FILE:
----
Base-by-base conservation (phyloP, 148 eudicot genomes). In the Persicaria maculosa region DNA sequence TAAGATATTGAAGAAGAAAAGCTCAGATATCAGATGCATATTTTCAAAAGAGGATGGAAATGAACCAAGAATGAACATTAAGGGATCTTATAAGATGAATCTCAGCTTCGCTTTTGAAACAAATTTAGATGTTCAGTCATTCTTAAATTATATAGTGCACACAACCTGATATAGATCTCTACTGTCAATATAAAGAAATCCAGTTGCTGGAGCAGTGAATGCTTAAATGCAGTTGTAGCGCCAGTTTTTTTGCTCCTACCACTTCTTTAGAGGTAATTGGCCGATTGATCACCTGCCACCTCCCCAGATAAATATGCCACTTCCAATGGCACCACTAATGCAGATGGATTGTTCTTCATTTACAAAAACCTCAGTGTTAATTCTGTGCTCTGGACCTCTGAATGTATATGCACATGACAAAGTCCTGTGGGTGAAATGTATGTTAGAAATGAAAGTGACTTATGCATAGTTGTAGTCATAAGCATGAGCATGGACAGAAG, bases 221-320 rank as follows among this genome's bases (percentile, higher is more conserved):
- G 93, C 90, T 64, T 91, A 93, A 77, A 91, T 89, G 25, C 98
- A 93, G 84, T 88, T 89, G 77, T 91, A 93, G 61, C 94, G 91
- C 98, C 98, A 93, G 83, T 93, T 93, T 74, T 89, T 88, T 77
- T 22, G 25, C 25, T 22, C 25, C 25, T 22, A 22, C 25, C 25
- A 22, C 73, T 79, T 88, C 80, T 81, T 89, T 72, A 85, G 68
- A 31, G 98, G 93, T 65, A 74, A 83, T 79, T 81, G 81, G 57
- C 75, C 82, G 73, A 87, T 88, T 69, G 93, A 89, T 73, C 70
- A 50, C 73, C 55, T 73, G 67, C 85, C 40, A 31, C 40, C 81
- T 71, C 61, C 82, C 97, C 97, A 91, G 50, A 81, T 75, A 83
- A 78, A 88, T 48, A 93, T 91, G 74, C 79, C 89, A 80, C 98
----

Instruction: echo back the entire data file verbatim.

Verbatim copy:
Base-by-base conservation (phyloP, 148 eudicot genomes). In the Persicaria maculosa region DNA sequence TAAGATATTGAAGAAGAAAAGCTCAGATATCAGATGCATATTTTCAAAAGAGGATGGAAATGAACCAAGAATGAACATTAAGGGATCTTATAAGATGAATCTCAGCTTCGCTTTTGAAACAAATTTAGATGTTCAGTCATTCTTAAATTATATAGTGCACACAACCTGATATAGATCTCTACTGTCAATATAAAGAAATCCAGTTGCTGGAGCAGTGAATGCTTAAATGCAGTTGTAGCGCCAGTTTTTTTGCTCCTACCACTTCTTTAGAGGTAATTGGCCGATTGATCACCTGCCACCTCCCCAGATAAATATGCCACTTCCAATGGCACCACTAATGCAGATGGATTGTTCTTCATTTACAAAAACCTCAGTGTTAATTCTGTGCTCTGGACCTCTGAATGTATATGCACATGACAAAGTCCTGTGGGTGAAATGTATGTTAGAAATGAAAGTGACTTATGCATAGTTGTAGTCATAAGCATGAGCATGGACAGAAG, bases 221-320 rank as follows among this genome's bases (percentile, higher is more conserved):
- G 93, C 90, T 64, T 91, A 93, A 77, A 91, T 89, G 25, C 98
- A 93, G 84, T 88, T 89, G 77, T 91, A 93, G 61, C 94, G 91
- C 98, C 98, A 93, G 83, T 93, T 93, T 74, T 89, T 88, T 77
- T 22, G 25, C 25, T 22, C 25, C 25, T 22, A 22, C 25, C 25
- A 22, C 73, T 79, T 88, C 80, T 81, T 89, T 72, A 85, G 68
- A 31, G 98, G 93, T 65, A 74, A 83, T 79, T 81, G 81, G 57
- C 75, C 82, G 73, A 87, T 88, T 69, G 93, A 89, T 73, C 70
- A 50, C 73, C 55, T 73, G 67, C 85, C 40, A 31, C 40, C 81
- T 71, C 61, C 82, C 97, C 97, A 91, G 50, A 81, T 75, A 83
- A 78, A 88, T 48, A 93, T 91, G 74, C 79, C 89, A 80, C 98